Screening at London Film Festival this year is Eva Husson’s Mothering Sunday, starring Odessa Young, Josh O’Connor, Colin Firth and Olivia Colman. It is inter-war Britain, and Jane Fairchild (Young) works as a maid in the Niven residence. Mr Niven (Firth) is constantly trying to keep the mood up, repeatedly pointing out how nice the weather is to a dejected and distracted Mrs Nevin (Colman). As Jane embarks on her day off, we learn she is having an affair with Paul Sheringham (O’Connor), who is the son of the Nevins’ closest friends and engaged to Emma, the daughter of the third family in this wealthy elite circle.
The film is constantly moving between different times and places, but always makes its way back to the titular day on which Jane and Paul meet at his estate whilst her employers and his parents are at lunch. Jane is an orphan who has been in service since she was 14, and her love for books is fuelled by the kind Mr Vevin – who, at one point, catches her in his library and, instead of berating her, simply says, “I’ll come back later”. Paul is a lawyer in the making, whose family has seen more loss than any should, and the two are careful to keep their relationship a secret.
Mothering Sunday says so much and so little at the same time. It’s perhaps one of the most poignant dramas about wartime loss, resembling Testament of Youth or Atonement, encapsulating the utter devastation of those who mourned loved ones but were too committed to keeping up appearances to really feel that they could express their grief. It’s a sobering experience to see war through the lens of family and personal loss, rather than country and honour, and the director delivers with the sensitivity needed when taking on such a grand concept.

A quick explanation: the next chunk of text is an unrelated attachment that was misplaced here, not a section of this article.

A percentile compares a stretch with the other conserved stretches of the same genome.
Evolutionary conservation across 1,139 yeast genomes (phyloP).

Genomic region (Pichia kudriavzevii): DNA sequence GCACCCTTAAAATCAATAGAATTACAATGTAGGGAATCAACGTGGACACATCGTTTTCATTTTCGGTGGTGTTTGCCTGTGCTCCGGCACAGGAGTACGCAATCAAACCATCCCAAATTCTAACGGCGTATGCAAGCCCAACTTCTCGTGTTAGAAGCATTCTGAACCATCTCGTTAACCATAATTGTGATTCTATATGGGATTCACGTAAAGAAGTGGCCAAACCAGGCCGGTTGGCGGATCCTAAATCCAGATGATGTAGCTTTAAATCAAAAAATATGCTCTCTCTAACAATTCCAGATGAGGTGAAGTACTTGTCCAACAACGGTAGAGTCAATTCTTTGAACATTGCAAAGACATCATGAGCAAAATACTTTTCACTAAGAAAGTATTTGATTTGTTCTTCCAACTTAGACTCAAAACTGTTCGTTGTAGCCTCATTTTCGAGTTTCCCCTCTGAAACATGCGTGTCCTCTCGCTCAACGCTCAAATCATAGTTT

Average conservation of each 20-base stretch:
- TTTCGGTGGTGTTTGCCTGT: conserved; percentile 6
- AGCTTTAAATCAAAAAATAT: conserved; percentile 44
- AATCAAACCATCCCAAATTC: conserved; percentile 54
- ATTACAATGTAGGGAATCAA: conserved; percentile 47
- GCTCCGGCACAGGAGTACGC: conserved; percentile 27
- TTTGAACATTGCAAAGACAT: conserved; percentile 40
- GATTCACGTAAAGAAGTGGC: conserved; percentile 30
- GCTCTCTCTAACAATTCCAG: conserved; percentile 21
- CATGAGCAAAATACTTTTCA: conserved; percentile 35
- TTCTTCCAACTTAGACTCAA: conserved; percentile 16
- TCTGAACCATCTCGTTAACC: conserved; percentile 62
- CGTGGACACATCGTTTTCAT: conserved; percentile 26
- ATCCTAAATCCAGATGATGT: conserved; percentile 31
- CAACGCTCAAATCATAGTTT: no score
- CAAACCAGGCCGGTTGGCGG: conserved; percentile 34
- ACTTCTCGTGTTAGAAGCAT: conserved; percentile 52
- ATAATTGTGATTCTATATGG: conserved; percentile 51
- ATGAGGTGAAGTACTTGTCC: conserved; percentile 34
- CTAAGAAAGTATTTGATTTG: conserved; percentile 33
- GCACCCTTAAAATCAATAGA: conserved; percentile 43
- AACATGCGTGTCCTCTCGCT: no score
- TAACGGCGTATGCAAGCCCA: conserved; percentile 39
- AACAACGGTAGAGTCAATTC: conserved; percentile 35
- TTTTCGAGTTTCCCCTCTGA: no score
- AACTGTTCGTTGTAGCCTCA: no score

Husson puts a lot of effort into making the feature delicate and ethereal, which at times can be frustrating: there’s a brilliant story here – one doesn’t need 15 minutes of Jane walking around a house fully naked, fingering every object she sees. It may value style over substance at times, but it is still a beautifully executed script and film. Just when it seems Colman is being underused, she only needs 20 seconds to remind viewers why she is the best of the best in a heartbreaking scene of pure sorrow.
Mothering Sunday is released nationwide on 12th November 2021.
Read more reviews and interviews from our London Film Festival 2021 coverage here.
For further information about the festival visit the official BFI website here.
Watch the trailer for Mothering Sunday here: